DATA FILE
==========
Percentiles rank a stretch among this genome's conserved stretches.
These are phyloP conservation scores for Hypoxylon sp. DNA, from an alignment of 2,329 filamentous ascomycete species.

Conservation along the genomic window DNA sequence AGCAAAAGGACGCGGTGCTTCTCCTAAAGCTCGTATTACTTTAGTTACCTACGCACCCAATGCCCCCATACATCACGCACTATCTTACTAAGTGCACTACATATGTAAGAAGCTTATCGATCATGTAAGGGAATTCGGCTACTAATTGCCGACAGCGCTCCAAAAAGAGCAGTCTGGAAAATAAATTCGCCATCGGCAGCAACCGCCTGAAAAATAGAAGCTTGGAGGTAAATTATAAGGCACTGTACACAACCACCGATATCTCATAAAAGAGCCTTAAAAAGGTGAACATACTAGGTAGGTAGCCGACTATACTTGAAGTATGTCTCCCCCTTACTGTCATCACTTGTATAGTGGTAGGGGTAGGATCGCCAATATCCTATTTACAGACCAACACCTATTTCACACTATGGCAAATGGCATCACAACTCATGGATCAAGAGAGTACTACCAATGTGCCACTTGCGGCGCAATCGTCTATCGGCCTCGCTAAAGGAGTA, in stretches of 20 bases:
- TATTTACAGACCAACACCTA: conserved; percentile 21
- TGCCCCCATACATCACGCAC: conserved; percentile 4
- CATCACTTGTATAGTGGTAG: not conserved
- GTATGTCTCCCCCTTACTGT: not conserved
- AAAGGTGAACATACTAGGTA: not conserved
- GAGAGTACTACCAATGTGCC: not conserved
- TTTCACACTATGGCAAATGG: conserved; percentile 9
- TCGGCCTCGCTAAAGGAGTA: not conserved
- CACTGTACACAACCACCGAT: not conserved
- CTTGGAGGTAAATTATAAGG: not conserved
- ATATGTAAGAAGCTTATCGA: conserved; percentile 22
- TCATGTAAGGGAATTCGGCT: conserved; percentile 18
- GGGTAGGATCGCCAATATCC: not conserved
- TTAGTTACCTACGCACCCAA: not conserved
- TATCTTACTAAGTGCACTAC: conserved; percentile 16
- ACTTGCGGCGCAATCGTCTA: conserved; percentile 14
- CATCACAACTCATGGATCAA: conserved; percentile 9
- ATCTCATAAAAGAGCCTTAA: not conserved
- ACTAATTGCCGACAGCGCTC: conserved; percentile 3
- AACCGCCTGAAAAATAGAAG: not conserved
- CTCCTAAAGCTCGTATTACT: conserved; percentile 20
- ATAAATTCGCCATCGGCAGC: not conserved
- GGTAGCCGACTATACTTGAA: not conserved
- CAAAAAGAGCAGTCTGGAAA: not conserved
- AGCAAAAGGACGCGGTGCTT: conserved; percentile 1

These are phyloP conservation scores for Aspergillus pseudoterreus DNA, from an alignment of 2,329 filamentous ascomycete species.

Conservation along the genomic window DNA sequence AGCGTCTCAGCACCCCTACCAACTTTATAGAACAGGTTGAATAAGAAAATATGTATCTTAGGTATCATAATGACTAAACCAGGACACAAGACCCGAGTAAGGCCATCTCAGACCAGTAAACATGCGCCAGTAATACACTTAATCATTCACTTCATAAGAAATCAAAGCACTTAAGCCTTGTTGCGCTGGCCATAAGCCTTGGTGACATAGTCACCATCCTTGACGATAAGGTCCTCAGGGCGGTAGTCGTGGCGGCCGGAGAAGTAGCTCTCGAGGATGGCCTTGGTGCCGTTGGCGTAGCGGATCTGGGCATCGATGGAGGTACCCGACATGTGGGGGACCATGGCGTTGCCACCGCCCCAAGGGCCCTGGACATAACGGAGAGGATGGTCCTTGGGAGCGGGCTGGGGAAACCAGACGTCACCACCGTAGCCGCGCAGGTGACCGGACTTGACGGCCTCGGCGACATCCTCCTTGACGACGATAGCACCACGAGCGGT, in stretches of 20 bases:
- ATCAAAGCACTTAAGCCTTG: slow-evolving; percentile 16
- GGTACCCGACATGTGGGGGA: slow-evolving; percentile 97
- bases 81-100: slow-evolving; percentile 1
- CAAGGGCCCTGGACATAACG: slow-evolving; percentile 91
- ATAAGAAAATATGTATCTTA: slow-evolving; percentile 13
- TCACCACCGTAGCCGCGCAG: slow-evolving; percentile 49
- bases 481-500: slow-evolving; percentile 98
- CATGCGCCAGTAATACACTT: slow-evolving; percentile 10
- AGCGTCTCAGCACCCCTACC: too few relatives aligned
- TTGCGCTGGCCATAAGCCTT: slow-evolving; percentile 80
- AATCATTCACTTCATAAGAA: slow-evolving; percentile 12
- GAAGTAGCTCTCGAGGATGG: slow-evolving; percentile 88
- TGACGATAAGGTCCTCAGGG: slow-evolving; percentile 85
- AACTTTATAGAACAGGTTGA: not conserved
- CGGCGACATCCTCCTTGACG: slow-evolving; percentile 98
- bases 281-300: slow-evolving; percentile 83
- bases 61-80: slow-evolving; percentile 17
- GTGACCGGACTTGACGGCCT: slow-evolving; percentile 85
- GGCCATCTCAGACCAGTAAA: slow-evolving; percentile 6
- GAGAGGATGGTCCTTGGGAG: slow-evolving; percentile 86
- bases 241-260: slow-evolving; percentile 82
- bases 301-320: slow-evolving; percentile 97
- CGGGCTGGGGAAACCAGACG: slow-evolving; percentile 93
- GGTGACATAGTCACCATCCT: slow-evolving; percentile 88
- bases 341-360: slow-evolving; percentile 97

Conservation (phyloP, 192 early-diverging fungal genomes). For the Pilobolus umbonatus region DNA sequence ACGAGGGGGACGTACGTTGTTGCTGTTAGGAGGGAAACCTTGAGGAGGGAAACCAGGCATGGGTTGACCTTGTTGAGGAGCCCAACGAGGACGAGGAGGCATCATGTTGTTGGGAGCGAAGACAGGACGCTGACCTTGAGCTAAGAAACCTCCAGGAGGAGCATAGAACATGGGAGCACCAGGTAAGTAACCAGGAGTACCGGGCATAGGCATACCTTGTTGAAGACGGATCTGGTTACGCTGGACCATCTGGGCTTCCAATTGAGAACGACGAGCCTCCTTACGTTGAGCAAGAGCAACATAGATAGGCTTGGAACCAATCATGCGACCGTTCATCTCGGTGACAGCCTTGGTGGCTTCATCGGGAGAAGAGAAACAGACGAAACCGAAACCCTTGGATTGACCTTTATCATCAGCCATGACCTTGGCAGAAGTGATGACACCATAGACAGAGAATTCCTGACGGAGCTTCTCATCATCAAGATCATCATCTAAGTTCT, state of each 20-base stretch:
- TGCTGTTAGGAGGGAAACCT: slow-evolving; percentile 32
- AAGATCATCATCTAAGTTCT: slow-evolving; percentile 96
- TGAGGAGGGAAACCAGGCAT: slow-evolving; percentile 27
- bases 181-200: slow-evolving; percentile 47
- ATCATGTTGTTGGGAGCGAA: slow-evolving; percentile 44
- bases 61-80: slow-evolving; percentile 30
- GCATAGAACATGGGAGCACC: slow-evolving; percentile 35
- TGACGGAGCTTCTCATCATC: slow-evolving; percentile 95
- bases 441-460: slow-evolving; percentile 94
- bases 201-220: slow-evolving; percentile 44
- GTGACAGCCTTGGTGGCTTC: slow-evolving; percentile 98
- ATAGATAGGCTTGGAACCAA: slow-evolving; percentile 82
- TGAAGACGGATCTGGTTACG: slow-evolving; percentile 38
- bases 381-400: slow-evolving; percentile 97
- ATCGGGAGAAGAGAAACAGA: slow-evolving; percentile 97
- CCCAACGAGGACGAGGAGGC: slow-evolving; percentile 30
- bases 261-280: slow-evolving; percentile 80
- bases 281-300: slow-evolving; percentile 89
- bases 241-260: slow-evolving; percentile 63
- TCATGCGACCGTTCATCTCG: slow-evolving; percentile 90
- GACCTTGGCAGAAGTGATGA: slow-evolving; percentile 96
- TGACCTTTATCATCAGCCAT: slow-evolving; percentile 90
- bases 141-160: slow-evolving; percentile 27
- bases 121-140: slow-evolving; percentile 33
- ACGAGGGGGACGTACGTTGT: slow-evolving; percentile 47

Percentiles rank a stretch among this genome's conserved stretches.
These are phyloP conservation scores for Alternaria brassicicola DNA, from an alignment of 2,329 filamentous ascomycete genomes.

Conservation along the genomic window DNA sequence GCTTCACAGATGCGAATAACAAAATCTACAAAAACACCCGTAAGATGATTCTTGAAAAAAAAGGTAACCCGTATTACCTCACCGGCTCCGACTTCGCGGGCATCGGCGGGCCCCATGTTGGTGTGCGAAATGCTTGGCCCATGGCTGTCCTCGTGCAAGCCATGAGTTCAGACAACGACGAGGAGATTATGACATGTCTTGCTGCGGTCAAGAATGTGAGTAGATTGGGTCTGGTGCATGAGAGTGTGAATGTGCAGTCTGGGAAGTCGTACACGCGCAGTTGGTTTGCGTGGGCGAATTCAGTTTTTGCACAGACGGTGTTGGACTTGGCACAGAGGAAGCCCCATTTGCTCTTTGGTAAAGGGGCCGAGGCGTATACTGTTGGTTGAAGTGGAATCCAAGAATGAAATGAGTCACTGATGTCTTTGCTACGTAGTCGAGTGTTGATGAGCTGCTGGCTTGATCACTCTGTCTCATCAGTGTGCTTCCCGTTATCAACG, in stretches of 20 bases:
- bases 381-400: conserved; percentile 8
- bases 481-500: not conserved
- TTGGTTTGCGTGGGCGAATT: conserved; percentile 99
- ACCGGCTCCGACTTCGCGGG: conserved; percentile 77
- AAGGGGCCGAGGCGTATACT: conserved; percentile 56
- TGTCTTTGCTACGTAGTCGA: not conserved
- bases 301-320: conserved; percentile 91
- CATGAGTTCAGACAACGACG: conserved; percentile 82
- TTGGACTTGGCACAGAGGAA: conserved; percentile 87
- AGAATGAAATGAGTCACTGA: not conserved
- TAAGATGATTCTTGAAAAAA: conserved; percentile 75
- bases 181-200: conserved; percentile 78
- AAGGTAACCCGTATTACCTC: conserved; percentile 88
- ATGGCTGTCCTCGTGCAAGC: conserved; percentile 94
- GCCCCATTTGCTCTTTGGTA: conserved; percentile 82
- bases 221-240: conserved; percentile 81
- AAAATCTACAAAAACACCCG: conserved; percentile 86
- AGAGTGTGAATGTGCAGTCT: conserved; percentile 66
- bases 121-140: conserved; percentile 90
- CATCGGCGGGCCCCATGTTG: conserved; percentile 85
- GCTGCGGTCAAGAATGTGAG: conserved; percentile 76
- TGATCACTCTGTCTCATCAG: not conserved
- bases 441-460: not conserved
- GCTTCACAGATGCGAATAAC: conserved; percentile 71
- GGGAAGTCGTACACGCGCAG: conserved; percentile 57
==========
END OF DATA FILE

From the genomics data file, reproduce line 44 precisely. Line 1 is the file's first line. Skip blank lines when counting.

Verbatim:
- AACTTTATAGAACAGGTTGA: not conserved